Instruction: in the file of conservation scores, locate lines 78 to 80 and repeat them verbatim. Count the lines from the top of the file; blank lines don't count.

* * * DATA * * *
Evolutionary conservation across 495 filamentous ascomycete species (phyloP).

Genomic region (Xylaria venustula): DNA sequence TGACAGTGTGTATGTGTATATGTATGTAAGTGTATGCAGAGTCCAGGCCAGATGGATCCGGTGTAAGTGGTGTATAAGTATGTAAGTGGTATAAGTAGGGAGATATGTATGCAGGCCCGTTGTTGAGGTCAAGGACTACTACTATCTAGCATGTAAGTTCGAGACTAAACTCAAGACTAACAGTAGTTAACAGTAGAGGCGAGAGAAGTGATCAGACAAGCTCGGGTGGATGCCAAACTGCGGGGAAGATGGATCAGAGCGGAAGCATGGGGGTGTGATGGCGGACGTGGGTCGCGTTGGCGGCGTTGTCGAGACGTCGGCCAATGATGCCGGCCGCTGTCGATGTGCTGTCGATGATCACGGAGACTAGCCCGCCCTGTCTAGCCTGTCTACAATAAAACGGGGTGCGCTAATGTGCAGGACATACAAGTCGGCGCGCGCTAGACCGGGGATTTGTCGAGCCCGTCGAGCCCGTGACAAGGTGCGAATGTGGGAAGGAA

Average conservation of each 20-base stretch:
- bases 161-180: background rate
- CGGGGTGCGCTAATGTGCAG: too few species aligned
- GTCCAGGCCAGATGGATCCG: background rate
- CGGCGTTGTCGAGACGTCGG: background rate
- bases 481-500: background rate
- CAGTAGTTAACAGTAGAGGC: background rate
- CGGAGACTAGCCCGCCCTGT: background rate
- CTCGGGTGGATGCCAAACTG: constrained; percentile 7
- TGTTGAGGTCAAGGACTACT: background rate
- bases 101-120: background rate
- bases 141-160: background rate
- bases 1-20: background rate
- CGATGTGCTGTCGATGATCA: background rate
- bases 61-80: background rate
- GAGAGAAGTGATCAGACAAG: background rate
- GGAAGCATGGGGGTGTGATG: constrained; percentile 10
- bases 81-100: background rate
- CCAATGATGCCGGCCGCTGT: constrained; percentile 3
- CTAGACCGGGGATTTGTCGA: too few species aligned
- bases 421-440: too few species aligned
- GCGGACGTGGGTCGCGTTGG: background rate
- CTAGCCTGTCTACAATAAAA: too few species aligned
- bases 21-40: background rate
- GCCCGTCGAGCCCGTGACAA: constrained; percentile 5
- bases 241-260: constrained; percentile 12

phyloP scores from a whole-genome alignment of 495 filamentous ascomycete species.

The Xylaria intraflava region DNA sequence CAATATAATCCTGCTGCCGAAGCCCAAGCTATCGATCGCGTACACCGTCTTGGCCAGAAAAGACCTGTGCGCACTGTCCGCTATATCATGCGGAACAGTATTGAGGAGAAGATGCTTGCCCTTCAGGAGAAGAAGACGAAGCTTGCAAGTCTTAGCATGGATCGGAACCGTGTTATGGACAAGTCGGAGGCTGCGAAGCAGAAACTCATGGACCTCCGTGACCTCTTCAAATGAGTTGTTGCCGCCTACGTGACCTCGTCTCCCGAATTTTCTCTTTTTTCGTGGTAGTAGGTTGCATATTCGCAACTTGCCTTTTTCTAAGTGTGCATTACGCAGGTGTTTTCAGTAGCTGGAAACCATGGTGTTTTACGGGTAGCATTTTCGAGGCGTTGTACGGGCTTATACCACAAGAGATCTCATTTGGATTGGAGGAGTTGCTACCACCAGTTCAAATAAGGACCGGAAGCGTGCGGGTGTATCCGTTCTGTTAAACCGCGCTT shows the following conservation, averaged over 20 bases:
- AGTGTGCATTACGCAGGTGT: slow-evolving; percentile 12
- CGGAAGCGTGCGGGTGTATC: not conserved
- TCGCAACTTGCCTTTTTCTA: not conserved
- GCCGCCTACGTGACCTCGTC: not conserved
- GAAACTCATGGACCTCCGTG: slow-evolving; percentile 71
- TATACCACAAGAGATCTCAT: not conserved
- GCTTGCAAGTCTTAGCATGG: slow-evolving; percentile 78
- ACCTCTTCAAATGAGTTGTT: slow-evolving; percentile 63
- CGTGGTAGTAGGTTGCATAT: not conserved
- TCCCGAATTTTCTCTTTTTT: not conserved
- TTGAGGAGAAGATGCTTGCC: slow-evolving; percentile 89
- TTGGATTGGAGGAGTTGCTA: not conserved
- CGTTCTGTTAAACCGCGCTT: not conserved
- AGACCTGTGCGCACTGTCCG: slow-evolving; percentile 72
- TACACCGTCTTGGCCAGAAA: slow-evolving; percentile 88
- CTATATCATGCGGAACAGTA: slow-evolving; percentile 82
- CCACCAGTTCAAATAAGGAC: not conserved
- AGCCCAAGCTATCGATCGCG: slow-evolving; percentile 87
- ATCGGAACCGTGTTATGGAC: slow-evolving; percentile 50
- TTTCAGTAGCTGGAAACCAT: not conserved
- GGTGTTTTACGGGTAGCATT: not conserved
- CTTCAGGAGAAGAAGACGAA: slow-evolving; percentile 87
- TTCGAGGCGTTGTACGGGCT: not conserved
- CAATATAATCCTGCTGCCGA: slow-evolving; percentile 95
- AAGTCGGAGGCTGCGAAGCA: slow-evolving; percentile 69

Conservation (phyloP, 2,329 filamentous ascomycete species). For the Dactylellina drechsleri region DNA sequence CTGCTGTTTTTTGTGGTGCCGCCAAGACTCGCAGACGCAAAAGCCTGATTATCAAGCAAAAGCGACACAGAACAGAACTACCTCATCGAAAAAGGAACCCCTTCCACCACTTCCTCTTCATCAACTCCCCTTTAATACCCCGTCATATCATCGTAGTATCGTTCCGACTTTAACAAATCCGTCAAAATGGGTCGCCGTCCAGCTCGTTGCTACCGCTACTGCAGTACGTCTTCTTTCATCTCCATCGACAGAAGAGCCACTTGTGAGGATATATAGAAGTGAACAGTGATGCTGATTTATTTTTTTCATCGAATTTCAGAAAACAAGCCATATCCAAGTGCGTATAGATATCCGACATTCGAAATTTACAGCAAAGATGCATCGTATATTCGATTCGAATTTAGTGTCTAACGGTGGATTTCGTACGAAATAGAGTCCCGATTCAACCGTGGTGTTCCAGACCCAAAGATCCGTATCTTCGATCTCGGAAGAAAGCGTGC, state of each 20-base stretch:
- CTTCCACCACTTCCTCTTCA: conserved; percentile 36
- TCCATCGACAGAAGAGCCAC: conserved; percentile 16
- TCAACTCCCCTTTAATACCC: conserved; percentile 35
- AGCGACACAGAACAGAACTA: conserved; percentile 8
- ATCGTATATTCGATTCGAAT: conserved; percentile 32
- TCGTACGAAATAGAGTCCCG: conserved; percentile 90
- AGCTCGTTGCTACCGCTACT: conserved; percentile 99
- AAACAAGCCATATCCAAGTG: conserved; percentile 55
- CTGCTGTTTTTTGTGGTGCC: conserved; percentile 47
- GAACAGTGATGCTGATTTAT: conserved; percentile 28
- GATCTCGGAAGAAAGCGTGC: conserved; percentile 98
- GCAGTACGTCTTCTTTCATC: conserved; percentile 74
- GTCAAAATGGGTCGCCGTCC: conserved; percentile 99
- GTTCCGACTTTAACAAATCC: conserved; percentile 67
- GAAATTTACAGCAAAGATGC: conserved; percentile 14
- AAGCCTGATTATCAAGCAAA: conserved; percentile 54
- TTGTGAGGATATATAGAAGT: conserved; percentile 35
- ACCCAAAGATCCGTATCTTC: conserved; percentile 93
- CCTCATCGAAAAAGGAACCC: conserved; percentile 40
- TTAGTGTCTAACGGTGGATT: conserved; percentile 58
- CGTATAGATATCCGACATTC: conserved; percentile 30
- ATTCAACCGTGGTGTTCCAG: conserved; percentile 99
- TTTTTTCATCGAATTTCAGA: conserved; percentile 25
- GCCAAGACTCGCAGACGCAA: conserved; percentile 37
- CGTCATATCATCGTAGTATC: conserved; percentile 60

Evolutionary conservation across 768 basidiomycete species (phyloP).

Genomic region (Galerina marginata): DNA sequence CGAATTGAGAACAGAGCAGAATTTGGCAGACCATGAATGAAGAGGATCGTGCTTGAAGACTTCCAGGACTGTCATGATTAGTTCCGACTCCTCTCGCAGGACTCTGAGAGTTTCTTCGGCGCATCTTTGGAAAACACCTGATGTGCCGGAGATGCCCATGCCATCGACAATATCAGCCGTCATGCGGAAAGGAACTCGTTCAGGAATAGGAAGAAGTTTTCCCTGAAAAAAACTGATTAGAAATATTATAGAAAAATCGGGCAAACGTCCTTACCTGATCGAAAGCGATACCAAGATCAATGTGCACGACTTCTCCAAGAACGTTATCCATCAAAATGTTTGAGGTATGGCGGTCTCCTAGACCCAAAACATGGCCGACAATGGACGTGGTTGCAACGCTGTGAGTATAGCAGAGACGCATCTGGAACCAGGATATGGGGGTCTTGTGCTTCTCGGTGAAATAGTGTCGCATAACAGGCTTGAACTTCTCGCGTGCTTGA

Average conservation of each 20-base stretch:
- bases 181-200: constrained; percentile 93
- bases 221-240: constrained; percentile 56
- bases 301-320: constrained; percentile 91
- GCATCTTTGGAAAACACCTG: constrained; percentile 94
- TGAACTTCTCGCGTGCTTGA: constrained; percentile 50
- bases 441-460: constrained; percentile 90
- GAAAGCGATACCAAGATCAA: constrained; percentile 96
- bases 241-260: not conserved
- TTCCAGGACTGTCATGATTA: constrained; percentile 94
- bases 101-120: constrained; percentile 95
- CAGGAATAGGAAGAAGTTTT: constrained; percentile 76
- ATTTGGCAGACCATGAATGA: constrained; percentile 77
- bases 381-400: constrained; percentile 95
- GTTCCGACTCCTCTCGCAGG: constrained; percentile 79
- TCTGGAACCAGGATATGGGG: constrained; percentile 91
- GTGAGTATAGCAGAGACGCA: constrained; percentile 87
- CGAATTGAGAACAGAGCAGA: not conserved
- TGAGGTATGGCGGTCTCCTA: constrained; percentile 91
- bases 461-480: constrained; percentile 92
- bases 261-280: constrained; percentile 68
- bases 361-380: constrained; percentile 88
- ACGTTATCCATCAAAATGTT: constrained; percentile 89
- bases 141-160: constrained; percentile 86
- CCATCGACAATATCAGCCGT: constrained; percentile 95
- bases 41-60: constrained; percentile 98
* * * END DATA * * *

- ATTCAACCGTGGTGTTCCAG: conserved; percentile 99
- TTTTTTCATCGAATTTCAGA: conserved; percentile 25
- GCCAAGACTCGCAGACGCAA: conserved; percentile 37